FIRST and foremost I would like to admit that I was wrong. When I first spied Peace staring haughtily from the pages of the NME at me in 2012, I cast them off as another throwaway Indie act. Then I purchased their debut In Love, and was pleasantly surprised; it was a good album with some great songs. So when they announced new album Happy People, I cast them off again due to the album cover being awful. But now I would gladly eat my words.
Happy People is a noticeable step up for the Indie band; their sound has developed from straight Indie Rock to Funk Indie Pop and I am 100% ok with that. While In Love contained mostly primarily Guitar friendly Rock songs, such as ‘Toxic’ and ‘Wraith’, Happy People sees the band shift to a more rhythm based sound, with Samuel Koisser and Dom Boyce really coming into their own. The band welcome in this Indie Pop sound with open arms, notable in the tracks ‘Lost On Me’ and the surprisingly dark ‘Happy People’, where Doug Castle’s Edge-like guitar is the icing on the cake.
Elsewhere, ‘Money’ exhibits the bands lose attachment to what people could consider typical Rock music, and ‘Gen Strange’ and ‘I’m A Girl’ give us a rauchous, punkier side to their music. But the song that really seals the deal is closer ‘World Pleasure’. I saw the band perform the song in June and was blown away by how much they’d developed musically; there is a Talking Heads feel to the song that you can’t dislike.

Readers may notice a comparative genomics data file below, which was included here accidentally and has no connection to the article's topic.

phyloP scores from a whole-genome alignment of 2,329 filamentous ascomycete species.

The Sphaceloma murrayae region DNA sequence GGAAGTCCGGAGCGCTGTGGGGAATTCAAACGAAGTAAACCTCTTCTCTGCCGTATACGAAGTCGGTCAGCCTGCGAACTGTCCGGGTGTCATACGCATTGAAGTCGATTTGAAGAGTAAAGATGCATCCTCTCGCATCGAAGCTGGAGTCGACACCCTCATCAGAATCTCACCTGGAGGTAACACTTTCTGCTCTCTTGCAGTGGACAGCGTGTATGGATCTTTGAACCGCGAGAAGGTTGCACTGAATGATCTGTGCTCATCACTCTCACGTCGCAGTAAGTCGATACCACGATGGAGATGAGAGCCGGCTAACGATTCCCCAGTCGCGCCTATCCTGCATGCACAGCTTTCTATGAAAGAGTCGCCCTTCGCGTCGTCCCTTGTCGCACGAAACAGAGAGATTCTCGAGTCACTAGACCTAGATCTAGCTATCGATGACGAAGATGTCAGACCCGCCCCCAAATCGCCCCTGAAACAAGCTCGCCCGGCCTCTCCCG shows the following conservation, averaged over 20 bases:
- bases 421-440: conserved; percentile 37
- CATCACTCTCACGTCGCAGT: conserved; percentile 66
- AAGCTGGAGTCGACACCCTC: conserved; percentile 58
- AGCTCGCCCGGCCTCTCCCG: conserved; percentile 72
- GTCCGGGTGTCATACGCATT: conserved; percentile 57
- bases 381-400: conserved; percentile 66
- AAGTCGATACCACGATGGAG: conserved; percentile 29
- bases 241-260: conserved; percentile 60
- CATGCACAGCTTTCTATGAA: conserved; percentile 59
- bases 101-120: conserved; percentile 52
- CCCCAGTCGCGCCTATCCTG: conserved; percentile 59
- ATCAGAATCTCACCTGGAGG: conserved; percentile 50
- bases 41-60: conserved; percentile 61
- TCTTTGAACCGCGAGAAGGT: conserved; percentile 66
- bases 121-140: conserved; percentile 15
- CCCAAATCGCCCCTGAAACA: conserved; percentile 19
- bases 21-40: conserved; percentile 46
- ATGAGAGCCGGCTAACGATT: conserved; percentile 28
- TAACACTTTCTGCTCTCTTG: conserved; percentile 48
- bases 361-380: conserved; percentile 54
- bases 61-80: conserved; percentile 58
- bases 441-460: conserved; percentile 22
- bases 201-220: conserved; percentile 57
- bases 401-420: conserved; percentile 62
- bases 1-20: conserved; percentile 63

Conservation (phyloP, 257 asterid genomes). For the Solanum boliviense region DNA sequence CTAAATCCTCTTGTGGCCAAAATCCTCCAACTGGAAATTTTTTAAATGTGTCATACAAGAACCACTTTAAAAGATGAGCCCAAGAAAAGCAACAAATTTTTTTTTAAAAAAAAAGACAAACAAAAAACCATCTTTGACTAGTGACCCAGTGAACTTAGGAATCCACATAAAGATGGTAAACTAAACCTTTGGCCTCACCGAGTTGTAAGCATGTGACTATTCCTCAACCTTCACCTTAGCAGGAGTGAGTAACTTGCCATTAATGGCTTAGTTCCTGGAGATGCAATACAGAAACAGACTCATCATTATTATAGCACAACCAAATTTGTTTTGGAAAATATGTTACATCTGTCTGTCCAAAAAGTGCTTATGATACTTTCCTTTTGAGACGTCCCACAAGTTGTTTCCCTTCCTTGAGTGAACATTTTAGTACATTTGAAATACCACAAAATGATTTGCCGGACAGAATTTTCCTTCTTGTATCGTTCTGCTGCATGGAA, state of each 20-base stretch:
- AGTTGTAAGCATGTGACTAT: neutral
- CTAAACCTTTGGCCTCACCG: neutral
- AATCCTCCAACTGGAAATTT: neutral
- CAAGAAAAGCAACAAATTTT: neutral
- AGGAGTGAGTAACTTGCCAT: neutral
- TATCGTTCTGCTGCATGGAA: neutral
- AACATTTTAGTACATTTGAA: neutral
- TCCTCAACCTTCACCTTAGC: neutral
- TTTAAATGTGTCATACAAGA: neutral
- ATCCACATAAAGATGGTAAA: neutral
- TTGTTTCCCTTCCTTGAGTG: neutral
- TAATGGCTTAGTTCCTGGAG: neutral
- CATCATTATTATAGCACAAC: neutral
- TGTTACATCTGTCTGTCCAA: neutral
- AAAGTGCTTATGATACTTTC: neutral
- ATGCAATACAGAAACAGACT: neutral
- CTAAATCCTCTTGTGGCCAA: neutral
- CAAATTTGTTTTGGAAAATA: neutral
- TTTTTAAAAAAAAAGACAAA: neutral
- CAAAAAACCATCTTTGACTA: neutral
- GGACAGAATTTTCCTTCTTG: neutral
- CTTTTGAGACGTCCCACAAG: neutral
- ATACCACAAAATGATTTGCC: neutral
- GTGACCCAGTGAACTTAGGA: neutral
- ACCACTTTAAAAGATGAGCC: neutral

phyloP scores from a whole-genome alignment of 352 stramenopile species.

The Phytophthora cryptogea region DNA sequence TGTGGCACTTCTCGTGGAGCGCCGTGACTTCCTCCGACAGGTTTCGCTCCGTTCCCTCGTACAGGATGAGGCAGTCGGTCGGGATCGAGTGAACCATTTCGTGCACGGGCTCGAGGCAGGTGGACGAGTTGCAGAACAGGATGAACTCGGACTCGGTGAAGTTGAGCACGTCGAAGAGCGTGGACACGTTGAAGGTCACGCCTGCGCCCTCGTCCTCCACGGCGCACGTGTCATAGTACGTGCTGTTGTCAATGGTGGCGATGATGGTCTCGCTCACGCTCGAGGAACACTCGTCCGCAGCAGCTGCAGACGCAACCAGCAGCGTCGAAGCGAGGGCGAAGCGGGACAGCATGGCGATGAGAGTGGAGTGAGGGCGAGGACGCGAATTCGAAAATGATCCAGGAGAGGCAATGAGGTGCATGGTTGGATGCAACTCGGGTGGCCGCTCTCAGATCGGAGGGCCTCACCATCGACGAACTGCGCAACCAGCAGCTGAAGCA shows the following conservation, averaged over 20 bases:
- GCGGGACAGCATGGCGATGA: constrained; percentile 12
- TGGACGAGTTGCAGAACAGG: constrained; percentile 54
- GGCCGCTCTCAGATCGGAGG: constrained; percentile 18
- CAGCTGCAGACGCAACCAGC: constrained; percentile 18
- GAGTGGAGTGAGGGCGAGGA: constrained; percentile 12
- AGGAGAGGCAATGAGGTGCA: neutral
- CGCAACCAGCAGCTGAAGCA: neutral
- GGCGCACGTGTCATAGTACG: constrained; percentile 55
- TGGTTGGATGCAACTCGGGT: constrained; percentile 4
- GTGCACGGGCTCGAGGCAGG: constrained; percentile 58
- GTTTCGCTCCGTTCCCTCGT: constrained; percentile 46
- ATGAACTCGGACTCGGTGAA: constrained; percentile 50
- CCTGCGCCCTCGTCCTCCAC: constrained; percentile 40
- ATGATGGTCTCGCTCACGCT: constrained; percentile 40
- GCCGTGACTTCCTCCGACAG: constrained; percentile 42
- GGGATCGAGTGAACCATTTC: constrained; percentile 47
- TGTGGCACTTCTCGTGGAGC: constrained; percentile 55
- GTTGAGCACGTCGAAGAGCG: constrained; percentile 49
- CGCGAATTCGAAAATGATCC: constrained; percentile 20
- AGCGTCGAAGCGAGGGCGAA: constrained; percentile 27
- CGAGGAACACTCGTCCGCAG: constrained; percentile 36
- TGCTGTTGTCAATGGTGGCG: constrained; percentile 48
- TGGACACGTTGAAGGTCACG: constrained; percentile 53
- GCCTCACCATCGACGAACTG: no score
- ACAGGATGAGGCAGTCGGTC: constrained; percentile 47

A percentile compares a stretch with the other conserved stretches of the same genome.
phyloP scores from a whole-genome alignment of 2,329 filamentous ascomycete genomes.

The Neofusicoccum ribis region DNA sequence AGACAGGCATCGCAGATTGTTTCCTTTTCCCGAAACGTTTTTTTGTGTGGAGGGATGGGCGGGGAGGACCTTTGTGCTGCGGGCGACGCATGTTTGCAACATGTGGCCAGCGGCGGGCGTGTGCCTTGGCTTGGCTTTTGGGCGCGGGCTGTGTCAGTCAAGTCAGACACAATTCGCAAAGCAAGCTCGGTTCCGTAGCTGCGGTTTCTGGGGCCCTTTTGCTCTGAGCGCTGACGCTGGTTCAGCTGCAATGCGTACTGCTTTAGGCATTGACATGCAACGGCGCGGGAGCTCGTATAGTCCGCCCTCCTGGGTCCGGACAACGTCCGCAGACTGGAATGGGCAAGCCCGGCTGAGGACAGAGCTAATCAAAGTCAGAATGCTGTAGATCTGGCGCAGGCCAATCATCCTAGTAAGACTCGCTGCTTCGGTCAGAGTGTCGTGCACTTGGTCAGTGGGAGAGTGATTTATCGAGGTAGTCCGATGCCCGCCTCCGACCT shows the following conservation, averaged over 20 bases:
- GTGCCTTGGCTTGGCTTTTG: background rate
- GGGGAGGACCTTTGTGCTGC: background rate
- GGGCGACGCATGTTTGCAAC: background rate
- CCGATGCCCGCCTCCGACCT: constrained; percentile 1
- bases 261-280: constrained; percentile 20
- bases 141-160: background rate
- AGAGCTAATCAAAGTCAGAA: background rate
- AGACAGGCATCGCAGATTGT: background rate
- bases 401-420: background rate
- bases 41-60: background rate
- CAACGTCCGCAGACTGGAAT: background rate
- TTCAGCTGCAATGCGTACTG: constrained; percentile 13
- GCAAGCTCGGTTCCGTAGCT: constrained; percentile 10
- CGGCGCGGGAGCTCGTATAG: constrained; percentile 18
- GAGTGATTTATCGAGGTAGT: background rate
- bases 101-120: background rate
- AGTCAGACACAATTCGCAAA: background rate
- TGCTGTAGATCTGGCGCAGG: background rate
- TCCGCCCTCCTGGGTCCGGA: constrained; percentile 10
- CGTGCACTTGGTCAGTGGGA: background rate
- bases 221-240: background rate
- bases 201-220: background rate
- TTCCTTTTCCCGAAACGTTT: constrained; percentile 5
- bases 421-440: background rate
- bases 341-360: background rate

Harry Koisser’s snarl curls around the lyrics of the songs excellently. His work on the words is perhaps most notable on the songs ‘I’m A Girl’ and ‘Perfect Skin’, where he exhibits an understanding and sympathy of the teenage image problems along with life under the patriarchy. Whilst his band largely speaks to the Buzzfeed generation, the lyrics he sings don’t put a foot wrong.
So is there anything I dislike about this album? Well some songs aren’t as strong as others. For example ‘O You’ and ‘Under the Moon’ aren’t quite a memorable as say, ‘Lost On Me’. They are by no means bad, just not quite as strong. ‘Someday’ feels like the band channeling Oasis which doesn’t appeal to my tastes, but just manages to avoid that pitfall.
Maybe I’m being too picky though. Happy People shows Peace developing and showing they are far, far from the one trick ponies you might have thought they were. As ‘World Pleasure’ proves, the band are one step away from creating their magnum opus. They’ve got big goals for their third album and now the pressures on to deliver. But for now, just sit back and enjoy this excellent Indie Pop album.
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